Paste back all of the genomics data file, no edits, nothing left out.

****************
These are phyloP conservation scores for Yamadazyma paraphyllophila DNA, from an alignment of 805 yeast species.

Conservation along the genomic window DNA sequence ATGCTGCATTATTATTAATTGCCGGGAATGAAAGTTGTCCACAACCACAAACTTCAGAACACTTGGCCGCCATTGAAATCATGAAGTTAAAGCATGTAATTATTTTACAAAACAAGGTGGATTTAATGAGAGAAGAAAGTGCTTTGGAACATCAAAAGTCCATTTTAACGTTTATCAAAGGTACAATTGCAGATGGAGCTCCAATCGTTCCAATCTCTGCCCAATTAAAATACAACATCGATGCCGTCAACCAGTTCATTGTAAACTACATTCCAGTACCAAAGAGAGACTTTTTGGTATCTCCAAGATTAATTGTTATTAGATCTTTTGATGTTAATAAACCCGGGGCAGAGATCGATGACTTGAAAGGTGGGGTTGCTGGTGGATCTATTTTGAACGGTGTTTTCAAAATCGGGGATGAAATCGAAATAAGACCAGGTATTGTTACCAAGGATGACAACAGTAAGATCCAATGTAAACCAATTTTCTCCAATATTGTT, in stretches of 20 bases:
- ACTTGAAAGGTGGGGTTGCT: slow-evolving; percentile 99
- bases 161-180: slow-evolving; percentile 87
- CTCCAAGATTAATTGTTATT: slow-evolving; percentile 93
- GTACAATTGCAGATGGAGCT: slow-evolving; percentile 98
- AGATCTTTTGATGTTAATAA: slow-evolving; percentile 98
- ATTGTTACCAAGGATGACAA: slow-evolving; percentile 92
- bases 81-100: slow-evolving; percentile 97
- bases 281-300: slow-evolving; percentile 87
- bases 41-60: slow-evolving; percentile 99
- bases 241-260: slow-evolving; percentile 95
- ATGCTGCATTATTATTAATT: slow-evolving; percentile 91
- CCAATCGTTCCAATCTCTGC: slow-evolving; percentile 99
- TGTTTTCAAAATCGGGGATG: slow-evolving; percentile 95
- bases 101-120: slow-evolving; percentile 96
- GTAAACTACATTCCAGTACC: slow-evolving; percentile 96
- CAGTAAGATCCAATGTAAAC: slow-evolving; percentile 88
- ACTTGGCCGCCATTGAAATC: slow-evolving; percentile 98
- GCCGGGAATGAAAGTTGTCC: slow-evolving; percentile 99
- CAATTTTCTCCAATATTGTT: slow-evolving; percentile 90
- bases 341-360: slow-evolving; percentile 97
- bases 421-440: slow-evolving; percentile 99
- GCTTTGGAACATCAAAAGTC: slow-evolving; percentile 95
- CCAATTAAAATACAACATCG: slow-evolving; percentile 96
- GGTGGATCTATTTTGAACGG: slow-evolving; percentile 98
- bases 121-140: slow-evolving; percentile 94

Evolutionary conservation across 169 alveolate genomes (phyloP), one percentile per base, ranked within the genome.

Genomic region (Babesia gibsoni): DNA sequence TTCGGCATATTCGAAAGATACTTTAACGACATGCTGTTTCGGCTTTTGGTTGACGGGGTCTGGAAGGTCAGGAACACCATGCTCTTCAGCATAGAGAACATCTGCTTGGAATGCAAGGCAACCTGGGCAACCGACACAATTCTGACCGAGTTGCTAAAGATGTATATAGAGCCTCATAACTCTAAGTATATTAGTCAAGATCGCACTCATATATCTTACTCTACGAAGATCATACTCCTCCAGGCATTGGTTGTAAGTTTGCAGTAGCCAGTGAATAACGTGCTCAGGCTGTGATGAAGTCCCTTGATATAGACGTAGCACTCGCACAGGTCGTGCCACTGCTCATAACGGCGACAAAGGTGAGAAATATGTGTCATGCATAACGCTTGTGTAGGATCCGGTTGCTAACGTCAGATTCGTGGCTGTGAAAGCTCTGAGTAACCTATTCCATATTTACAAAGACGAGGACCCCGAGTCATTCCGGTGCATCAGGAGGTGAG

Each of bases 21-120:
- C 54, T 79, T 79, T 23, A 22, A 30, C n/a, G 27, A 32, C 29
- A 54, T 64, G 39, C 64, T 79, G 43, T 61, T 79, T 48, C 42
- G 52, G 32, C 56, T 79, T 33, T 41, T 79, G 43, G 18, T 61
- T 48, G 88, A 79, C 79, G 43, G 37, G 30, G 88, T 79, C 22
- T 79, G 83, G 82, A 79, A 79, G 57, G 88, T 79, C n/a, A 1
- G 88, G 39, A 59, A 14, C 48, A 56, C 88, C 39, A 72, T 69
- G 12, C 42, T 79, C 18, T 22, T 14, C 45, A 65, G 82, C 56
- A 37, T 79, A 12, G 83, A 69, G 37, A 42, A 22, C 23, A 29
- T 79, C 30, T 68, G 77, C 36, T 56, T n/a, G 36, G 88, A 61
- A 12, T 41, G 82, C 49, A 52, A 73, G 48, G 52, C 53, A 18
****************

These are phyloP conservation scores for Yamadazyma paraphyllophila DNA, from an alignment of 805 yeast species.

Conservation along the genomic window DNA sequence ATGCTGCATTATTATTAATTGCCGGGAATGAAAGTTGTCCACAACCACAAACTTCAGAACACTTGGCCGCCATTGAAATCATGAAGTTAAAGCATGTAATTATTTTACAAAACAAGGTGGATTTAATGAGAGAAGAAAGTGCTTTGGAACATCAAAAGTCCATTTTAACGTTTATCAAAGGTACAATTGCAGATGGAGCTCCAATCGTTCCAATCTCTGCCCAATTAAAATACAACATCGATGCCGTCAACCAGTTCATTGTAAACTACATTCCAGTACCAAAGAGAGACTTTTTGGTATCTCCAAGATTAATTGTTATTAGATCTTTTGATGTTAATAAACCCGGGGCAGAGATCGATGACTTGAAAGGTGGGGTTGCTGGTGGATCTATTTTGAACGGTGTTTTCAAAATCGGGGATGAAATCGAAATAAGACCAGGTATTGTTACCAAGGATGACAACAGTAAGATCCAATGTAAACCAATTTTCTCCAATATTGTT, in stretches of 20 bases:
- ACTTGAAAGGTGGGGTTGCT: slow-evolving; percentile 99
- bases 161-180: slow-evolving; percentile 87
- CTCCAAGATTAATTGTTATT: slow-evolving; percentile 93
- GTACAATTGCAGATGGAGCT: slow-evolving; percentile 98
- AGATCTTTTGATGTTAATAA: slow-evolving; percentile 98
- ATTGTTACCAAGGATGACAA: slow-evolving; percentile 92
- bases 81-100: slow-evolving; percentile 97
- bases 281-300: slow-evolving; percentile 87
- bases 41-60: slow-evolving; percentile 99
- bases 241-260: slow-evolving; percentile 95
- ATGCTGCATTATTATTAATT: slow-evolving; percentile 91
- CCAATCGTTCCAATCTCTGC: slow-evolving; percentile 99
- TGTTTTCAAAATCGGGGATG: slow-evolving; percentile 95
- bases 101-120: slow-evolving; percentile 96
- GTAAACTACATTCCAGTACC: slow-evolving; percentile 96
- CAGTAAGATCCAATGTAAAC: slow-evolving; percentile 88
- ACTTGGCCGCCATTGAAATC: slow-evolving; percentile 98
- GCCGGGAATGAAAGTTGTCC: slow-evolving; percentile 99
- CAATTTTCTCCAATATTGTT: slow-evolving; percentile 90
- bases 341-360: slow-evolving; percentile 97
- bases 421-440: slow-evolving; percentile 99
- GCTTTGGAACATCAAAAGTC: slow-evolving; percentile 95
- CCAATTAAAATACAACATCG: slow-evolving; percentile 96
- GGTGGATCTATTTTGAACGG: slow-evolving; percentile 98
- bases 121-140: slow-evolving; percentile 94

Evolutionary conservation across 169 alveolate genomes (phyloP), one percentile per base, ranked within the genome.

Genomic region (Babesia gibsoni): DNA sequence TTCGGCATATTCGAAAGATACTTTAACGACATGCTGTTTCGGCTTTTGGTTGACGGGGTCTGGAAGGTCAGGAACACCATGCTCTTCAGCATAGAGAACATCTGCTTGGAATGCAAGGCAACCTGGGCAACCGACACAATTCTGACCGAGTTGCTAAAGATGTATATAGAGCCTCATAACTCTAAGTATATTAGTCAAGATCGCACTCATATATCTTACTCTACGAAGATCATACTCCTCCAGGCATTGGTTGTAAGTTTGCAGTAGCCAGTGAATAACGTGCTCAGGCTGTGATGAAGTCCCTTGATATAGACGTAGCACTCGCACAGGTCGTGCCACTGCTCATAACGGCGACAAAGGTGAGAAATATGTGTCATGCATAACGCTTGTGTAGGATCCGGTTGCTAACGTCAGATTCGTGGCTGTGAAAGCTCTGAGTAACCTATTCCATATTTACAAAGACGAGGACCCCGAGTCATTCCGGTGCATCAGGAGGTGAG

Each of bases 21-120:
- C 54, T 79, T 79, T 23, A 22, A 30, C n/a, G 27, A 32, C 29
- A 54, T 64, G 39, C 64, T 79, G 43, T 61, T 79, T 48, C 42
- G 52, G 32, C 56, T 79, T 33, T 41, T 79, G 43, G 18, T 61
- T 48, G 88, A 79, C 79, G 43, G 37, G 30, G 88, T 79, C 22
- T 79, G 83, G 82, A 79, A 79, G 57, G 88, T 79, C n/a, A 1
- G 88, G 39, A 59, A 14, C 48, A 56, C 88, C 39, A 72, T 69
- G 12, C 42, T 79, C 18, T 22, T 14, C 45, A 65, G 82, C 56
- A 37, T 79, A 12, G 83, A 69, G 37, A 42, A 22, C 23, A 29
- T 79, C 30, T 68, G 77, C 36, T 56, T n/a, G 36, G 88, A 61
- A 12, T 41, G 82, C 49, A 52, A 73, G 48, G 52, C 53, A 18